The US military commander in Iraq says there are grounds for optimism over the latest security drive.
Gen David Petraeus told the BBC that with two out of the five extra brigades now on the ground in Iraq, there had been fewer sectarian attacks.
He said he would have an idea of the chance of success once all extra troops were deployed in the coming months.
Attacks in Baghdad killed at least four Iraqis on Sunday, while the US announced the deaths of seven troops.
The violence included:
- A car bomb at a popular market in the Shia district of Sadr City, which killed three people and wounded another seven
- Four US soldiers were killed and one wounded when their vehicle was ambushed by a roadside bomb in western Baghdad on Saturday, the US military said
- Also on Saturday, an explosion in the capital's Diyala province killed one US soldier and injured five others and a US marine died while fighting in Anbar province
The new "surge" policy is aimed at curbing sectarian and insurgent violence in Baghdad and Anbar province.
Gen Petraeus said: "By early June, we should then have everyone roughly in place - and that will allow us to establish the density in partnership with Iraqi security forces that you need to really get a good grip on the security situation."
He said there were "encouraging signs", although he added that he did not want to get "overly optimistic at all on the basis of several weeks of a reduced sectarian murder rate".
He said the new operation had led hundreds of families to return to "neighbourhoods that had really emptied out".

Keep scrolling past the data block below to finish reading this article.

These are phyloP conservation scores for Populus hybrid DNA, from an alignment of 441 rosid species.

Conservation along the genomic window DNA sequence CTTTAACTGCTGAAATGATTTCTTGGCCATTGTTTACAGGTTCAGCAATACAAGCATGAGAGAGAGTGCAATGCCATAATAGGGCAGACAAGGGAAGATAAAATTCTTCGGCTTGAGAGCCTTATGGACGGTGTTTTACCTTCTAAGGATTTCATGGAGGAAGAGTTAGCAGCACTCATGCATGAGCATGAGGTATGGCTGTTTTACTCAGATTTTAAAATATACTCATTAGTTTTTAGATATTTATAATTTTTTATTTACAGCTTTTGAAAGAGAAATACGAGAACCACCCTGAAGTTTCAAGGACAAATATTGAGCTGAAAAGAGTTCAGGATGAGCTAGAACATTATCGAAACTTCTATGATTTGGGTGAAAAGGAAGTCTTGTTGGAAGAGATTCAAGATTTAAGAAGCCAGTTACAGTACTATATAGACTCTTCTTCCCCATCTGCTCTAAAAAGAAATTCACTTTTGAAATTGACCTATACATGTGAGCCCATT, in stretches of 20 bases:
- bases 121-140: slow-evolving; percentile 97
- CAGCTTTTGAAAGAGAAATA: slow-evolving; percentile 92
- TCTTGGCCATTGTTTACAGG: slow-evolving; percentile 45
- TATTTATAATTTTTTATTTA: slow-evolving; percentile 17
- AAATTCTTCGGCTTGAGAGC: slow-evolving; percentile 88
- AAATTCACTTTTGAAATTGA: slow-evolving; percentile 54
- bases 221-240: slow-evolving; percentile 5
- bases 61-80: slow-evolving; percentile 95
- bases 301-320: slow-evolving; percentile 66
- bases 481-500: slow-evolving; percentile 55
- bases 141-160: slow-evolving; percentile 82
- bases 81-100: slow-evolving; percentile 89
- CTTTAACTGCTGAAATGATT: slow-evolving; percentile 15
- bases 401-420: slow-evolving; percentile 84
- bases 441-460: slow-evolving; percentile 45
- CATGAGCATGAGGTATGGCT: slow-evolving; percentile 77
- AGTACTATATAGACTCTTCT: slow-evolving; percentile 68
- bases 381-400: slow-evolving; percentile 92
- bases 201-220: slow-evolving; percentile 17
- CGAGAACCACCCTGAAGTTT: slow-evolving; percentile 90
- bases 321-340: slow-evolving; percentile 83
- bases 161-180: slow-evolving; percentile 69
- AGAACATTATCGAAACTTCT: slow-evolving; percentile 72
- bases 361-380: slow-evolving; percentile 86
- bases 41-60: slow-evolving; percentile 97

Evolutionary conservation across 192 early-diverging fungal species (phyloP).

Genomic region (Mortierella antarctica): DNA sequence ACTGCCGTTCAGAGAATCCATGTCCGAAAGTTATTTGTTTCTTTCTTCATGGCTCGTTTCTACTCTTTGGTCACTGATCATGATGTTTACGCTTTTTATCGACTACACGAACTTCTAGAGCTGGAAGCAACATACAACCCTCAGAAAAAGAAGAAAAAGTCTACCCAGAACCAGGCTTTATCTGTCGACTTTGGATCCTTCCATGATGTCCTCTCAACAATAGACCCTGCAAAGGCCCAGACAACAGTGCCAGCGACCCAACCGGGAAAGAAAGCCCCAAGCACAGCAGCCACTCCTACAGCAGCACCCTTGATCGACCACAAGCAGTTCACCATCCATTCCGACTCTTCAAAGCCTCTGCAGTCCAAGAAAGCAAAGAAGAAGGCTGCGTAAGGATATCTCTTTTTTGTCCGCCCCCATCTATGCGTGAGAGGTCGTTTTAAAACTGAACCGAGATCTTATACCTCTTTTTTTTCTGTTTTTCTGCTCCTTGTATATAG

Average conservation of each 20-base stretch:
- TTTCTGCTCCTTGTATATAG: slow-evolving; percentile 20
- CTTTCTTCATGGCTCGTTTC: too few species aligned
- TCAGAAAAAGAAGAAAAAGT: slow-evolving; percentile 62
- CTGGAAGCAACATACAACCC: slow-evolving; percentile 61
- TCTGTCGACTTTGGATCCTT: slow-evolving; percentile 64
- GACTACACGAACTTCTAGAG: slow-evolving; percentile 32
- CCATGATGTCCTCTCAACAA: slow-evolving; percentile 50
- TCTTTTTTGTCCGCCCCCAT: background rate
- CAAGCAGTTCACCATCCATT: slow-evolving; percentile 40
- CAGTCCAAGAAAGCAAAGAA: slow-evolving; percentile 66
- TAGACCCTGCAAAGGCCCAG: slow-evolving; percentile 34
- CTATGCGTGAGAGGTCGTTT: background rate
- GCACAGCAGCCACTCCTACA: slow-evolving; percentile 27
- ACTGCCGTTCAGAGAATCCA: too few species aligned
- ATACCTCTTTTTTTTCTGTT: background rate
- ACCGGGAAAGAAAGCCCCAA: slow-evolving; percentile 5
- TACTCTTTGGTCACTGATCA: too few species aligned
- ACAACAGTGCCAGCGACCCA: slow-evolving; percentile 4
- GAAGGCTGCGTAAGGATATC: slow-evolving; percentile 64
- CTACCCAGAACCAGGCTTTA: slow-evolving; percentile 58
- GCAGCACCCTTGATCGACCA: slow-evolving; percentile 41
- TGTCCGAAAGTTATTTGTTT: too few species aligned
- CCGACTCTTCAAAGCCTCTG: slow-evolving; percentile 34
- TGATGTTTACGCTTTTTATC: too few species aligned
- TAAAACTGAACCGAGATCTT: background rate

But Gen Petraeus also pledged to speak candidly if he thought the operation was not working.
He said: "I have an obligation to the young men and women in uniform out here, that if I think it's not going to happen, to tell them that it's not going to happen, and there needs to be a change.
"In other words, if you can't accomplish your mission, you owe that to your boss - and you owe that, more importantly, to those who are out there serving in the coalition."
Sectarian violence in Iraq rose sharply after an attack on a Shia shrine in Samarra last year.
The monthly Iraqi death toll hit a record high in October, with more than 3,700 people losing their lives, according to a UN report.
In December US President George W Bush announced the deployment of a total of 21,500 extra troops in Iraq.
In early March Defence Secretary Robert Gates approved a request for an extra 2,200 military police to support the security drive in Baghdad.
The Democrats, who now control Congress, have condemned Mr Bush's policy, and some have suggested legislation requiring US troops to return from Iraq if security goals are not met.
Thousands of anti-war protesters have been marching in the US and elsewhere to mark the fourth anniversary this coming Tuesday of the start of the Iraq conflict.
In Washington, the marchers followed the same route as a demonstration in 1967 against the US involvement in Vietnam.